Stressful situations can cause anxiety, our body’s natural response to stress. But feelings of apprehension can also be accompanied by physical effects such as rapid breathing, increased heart rate and nausea. How our brain perceives these physical changes – in particular, breathing – could be key to better understanding anxiety disorders and treating them. Anxiety disorders are the most common mental health problem in Europe, affecting about 25 million people across the region.
Who hasn’t heard the statement that we only use 10 per cent of our brain? That listening to Mozart’s music makes you smarter or that most learning happens in the first three years of life? Or that a person who is “right-brained” is more creative? Another widespread idea is that we are either visual, auditory or kinesthetic (more sensitive to touch) and that we learn better according to these “styles.”
Which sleep stage is most important for learning: REM or non-REM? Does sleep improve learning by enhancing skills while people snooze, or by cementing those skills in the brain so that they’re less likely to forget them? Do these processes occur every time someone sleeps, or only after they have learned something new? The answer to these questions, according to a new study on visual learning, is all of the above.
Tension while waiting for test results, the fear of not making it, the feeling of being under pressure, apprehension - these emotional states often come with physical illnesses like backache, headache, nausea, tachycardia, tremors, difficulty breathing, dizziness. These illnesses, which vary in intensity and duration, are all associated with anxiety, which includes a variety of disorders. While there is no definite cure for anxiety, neuro-scientific research is making progress to develop new diagnostic tools and more efficient treatments.
A key biomolecule that enhances the repair of your gut lining by prompting stem cells to regenerate damaged tissue has been discovered by Monash University researchers. The study, published in Cell Stem Cell and led by Professor Helen Abud and Dr. Thierry Jardé from Monash Biomedicine Discovery Institute, investigated the environment that surrounds gut stem cells and used “mini gut” organoid methodology where tiny replicas of gut tissue were grown in a dish.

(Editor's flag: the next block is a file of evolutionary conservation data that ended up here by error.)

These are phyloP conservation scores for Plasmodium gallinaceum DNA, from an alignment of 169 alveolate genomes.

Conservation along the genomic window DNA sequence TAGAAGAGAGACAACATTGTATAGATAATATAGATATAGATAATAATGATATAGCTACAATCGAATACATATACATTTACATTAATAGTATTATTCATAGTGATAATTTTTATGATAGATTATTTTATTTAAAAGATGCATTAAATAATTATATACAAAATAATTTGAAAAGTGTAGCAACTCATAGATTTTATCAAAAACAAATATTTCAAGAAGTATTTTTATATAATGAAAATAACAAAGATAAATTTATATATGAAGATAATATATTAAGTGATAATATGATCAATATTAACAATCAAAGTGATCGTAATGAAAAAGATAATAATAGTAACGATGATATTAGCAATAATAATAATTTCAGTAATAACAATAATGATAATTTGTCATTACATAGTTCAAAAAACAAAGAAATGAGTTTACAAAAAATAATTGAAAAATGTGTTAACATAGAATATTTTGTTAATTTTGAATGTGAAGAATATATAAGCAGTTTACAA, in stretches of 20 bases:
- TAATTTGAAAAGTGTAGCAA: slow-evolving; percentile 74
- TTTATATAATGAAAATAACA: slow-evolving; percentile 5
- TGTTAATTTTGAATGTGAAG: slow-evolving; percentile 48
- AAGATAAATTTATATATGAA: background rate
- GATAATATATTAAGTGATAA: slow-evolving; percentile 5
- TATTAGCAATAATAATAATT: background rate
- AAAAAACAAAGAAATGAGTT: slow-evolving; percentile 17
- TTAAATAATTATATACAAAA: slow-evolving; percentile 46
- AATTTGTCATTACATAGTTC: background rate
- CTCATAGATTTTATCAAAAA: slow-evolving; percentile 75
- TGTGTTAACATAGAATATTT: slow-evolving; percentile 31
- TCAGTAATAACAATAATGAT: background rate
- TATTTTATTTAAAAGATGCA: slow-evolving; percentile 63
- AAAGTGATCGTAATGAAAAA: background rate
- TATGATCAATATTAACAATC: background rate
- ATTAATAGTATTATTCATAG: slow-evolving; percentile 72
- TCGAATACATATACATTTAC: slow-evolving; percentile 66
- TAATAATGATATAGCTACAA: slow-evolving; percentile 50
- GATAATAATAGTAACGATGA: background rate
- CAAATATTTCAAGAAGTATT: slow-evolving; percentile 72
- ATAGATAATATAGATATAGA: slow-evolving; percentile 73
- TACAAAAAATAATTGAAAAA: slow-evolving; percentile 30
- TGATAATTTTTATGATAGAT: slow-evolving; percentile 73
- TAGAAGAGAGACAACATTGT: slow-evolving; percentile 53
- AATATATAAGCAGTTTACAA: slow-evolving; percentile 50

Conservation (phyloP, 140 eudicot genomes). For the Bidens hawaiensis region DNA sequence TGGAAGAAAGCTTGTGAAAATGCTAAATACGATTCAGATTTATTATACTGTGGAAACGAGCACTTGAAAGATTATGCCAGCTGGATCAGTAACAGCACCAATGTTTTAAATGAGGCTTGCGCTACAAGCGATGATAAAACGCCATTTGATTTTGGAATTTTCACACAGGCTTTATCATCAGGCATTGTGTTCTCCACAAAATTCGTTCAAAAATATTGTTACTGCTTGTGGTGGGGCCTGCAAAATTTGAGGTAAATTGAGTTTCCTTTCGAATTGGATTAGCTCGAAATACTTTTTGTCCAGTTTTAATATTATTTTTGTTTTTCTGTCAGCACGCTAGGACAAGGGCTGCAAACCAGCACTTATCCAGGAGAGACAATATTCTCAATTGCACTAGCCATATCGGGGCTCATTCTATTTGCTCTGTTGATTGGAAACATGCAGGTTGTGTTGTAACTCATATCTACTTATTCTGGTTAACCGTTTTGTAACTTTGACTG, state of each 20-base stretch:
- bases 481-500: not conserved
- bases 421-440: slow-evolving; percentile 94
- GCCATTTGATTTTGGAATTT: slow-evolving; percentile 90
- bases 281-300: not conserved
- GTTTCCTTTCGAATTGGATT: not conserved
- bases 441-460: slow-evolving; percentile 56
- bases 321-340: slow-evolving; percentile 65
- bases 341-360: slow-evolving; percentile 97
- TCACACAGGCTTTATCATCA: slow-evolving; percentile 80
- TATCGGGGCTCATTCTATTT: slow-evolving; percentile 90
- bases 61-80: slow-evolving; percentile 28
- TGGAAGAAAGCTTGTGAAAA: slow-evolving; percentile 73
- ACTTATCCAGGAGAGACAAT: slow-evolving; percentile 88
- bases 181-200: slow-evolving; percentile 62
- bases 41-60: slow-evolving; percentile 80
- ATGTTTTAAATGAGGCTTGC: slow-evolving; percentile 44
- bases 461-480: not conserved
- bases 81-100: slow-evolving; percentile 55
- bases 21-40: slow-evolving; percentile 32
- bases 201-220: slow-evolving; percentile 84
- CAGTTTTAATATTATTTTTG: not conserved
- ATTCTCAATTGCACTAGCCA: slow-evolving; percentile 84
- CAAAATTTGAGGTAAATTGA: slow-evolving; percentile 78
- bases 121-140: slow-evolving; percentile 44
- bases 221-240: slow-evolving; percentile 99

Oxytocin, the hormone that induces feelings of love and well-being within us, has been found to reverse some of the damage caused by amyloid plaques in the learning and memory center of the brain in an animal model of Alzheimer’s. One of the main causes of Alzheimer’s is the accumulation of a protein called amyloid beta (Aβ) in clusters around neurons in the brain, which hampers their activity and triggers their degeneration.
Psychiatric classifications catalogue the many forms of mental ill-health. They define what counts as a disorder and who counts as disordered, drawing the boundary between psychological normality and abnormality. In the past century that boundary has shifted radically. Successive classifications have added new disorders and revised old ones. Diagnoses have increased rapidly as new forms of human misery have been identified. The wider psychiatric classifications cast their net, the more people qualify for diagnoses and the more treatment is considered necessary.
Researchers at Queen’s University have established a method that, for the first time, can detect indirectly when one thought ends and another begins. Dr. Jordan Poppenk and his master’s student, Julie Tseng, devised a way to isolate “thought worms,” consisting of consecutive moments when a person is focused on the same idea. “What we call thought worms are adjacent points in a simplified representation of activity patterns in the brain.